The 2008 global recession may have engendered an era of deep distrust of the approach of government and business to the issue of tax, but the profession has its role to play in righting the wrongs of the past and restoring public trust in the UK and international tax systems.
Those were the main takeaways from June’s Lord Mayor’s Tax Debate, hosted by the Lord Mayor of London, Charles Bowman, and supported by the Chartered Institute of Taxation and Worshipful Company of Tax Advisers.
The event was held as part of the Business of Trust programme, launched in 2017 by the Lord Mayor, who welcomed close to 200 guests to the event at Mansion House in the City of London.
In the first section of the debate Kevin Nicholson, head of tax at PwC, conceded that there had been a breakdown of trust in the UK tax system. He said that an “overly complicated and antiquated” system had been a major factor in that decline.
He argued that a reshaped tax system, responsive to changing trends in the British economy, could help restore public trust. But the key to this, he argued, was the need to engage broadly with the British public to hold government, business and the tax profession to account for their actions.
Robert Palmer of Tax Justice UK agreed that the tax system was outdated and in need of reform but noted that Britons were proud to pay their taxes.
Despite this, the actions of a minority in the aftermath of the global recession had increased cynicism and scepticism of government and business, fostering a wider anti-establishment reaction across the globe.
Palmer welcomed the fact that many businesses had responded to this by opening up their tax and accounting practices to greater scrutiny. He the Fair Tax Mark as setting a new benchmark for ethical practices and also argued in favour of rebalancing the system towards the taxation of wealth over income.
The debate moved on towards consideration of international efforts to restore trust in the tax system. Grace Perez-Navarro of the Organisation for Economic Cooperation and Development (OECD), where she had been one of the architects of the Base Erosion and Profit Shifting (BEPS) project, said that the BEPS initiative came about as the result of the “epicentre of outrage” that had developed in the UK and spread across the globe following the 2008 crash.
In her remarks, she argued that it was no longer appropriate for businesses to simply comply with the literal letter of the law, saying that it was now important for businesses to consider the ethical implications of their actions.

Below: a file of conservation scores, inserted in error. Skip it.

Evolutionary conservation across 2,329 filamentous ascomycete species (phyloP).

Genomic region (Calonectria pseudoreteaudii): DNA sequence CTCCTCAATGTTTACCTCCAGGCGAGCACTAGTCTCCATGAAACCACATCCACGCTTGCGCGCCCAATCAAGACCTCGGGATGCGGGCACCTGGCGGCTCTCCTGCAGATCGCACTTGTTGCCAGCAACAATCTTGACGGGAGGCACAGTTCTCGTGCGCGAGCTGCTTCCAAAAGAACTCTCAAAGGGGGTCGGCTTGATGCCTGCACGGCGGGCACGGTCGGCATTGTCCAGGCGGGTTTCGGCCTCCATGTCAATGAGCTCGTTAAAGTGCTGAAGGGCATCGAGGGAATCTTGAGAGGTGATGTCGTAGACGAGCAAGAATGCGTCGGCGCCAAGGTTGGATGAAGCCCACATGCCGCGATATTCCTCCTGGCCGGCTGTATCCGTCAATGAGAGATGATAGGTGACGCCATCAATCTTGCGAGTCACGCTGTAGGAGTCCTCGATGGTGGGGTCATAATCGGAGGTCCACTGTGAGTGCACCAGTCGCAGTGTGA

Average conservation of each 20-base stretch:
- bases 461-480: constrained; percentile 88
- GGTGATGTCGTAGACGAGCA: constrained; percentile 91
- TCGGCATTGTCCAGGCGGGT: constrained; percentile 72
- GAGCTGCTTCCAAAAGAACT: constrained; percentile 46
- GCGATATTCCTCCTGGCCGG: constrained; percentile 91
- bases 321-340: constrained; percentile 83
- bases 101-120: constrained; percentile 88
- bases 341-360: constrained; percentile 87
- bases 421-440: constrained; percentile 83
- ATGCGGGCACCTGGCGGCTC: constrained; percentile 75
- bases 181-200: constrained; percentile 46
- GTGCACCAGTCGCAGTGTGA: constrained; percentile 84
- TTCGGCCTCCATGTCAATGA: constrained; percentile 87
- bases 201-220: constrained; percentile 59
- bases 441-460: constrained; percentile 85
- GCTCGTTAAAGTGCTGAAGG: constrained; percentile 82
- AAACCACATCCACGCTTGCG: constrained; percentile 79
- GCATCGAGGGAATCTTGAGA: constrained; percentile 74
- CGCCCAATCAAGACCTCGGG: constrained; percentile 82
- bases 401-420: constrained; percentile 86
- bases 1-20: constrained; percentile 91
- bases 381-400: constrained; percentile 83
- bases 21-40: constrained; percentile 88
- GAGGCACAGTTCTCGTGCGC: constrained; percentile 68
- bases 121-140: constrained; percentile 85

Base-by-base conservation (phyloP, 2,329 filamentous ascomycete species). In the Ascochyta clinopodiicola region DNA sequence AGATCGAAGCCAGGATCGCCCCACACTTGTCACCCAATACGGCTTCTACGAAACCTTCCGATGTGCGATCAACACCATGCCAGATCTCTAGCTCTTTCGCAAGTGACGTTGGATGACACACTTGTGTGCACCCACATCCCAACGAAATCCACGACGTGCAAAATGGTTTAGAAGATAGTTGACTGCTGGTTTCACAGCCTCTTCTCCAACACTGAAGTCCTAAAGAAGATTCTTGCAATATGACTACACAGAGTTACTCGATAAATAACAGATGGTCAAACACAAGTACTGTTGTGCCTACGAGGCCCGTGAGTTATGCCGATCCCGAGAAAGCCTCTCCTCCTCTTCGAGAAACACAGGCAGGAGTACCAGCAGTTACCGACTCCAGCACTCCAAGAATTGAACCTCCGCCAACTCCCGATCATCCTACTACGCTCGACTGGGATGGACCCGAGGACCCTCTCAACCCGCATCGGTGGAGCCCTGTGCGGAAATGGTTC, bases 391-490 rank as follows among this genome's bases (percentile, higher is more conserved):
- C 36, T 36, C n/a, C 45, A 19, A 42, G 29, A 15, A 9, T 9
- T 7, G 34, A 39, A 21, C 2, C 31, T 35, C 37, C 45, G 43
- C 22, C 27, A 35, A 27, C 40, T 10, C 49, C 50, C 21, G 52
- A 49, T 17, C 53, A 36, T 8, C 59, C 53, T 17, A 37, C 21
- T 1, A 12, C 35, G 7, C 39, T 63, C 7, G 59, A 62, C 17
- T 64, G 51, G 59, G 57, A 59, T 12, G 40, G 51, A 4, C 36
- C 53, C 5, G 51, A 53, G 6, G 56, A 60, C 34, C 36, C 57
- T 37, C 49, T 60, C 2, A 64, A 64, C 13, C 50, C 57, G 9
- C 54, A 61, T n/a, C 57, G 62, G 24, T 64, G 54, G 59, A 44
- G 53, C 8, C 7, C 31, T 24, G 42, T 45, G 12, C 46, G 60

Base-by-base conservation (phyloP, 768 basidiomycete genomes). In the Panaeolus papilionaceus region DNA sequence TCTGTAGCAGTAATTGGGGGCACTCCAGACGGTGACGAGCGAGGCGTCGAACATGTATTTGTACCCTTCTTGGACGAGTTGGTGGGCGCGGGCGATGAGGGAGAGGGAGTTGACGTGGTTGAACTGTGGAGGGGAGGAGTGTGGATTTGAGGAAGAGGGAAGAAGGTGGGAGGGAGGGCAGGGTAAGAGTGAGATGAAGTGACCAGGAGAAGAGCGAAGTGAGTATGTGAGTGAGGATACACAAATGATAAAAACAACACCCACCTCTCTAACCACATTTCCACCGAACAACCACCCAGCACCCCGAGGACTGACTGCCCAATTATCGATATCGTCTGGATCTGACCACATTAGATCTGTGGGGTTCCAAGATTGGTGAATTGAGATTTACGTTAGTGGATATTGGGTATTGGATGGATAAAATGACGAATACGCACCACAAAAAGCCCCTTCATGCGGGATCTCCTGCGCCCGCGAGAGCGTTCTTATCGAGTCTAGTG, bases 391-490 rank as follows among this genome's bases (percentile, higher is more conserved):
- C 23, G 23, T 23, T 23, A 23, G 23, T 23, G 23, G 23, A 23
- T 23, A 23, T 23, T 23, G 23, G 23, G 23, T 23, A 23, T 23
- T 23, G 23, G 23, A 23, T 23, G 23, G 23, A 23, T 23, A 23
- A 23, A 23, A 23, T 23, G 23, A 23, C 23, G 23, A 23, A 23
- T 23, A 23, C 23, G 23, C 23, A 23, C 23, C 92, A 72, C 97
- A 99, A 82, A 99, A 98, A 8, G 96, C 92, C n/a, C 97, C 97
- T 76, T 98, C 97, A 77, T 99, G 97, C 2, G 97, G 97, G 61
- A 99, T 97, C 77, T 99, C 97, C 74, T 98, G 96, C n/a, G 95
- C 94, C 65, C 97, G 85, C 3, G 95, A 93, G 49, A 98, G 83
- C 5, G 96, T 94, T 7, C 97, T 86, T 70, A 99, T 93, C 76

Chris O’Shea, chairman of the 100 Group Tax Committee, the body representing the heads of tax of FTSE 100 companies, said that BEPS should be applauded. But he also warned against the dangers of over-regulation, adding that efforts to regulate the global tax system were laudable but incoherent.
He too agreed that the debate around tax practices was a microcosm of a wider debate around the future of capitalism. However in doing so, he warned that individuals – as well as businesses – should look at their own actions when judging whether they too took advantage of opportunities to lighten their tax liabilities.
Glyn Fullelove, closing the evening on behalf of the Institute, said that everyone present should recognise that some of the practices of the past had been unacceptable. Companies, advisers and government had all made mistakes and all needed to take steps to ensure that those mistakes are never made again.
He said there was a very strong argument that the corporation tax system in the UK today was more robust than ever before and that we had probably gone as far as we could with legislation. He drew attention to the profession’s strengthening of its Professional Conduct in Relation to Taxation (PCRT) rules and said that fair tax initiatives needed to be embedded within business cultures.
On the international front, it was likely the BEPS project would prove to have curtailed opportunities for avoidance. However, as many jurisdictions now offered low corporate tax rates for intellectual property exploitation in particular, the proportion of tax taken from the corporate sector could still appear low, which brought us back to Kevin Nicholson’s concern that perhaps we needed to ask more fundamental questions.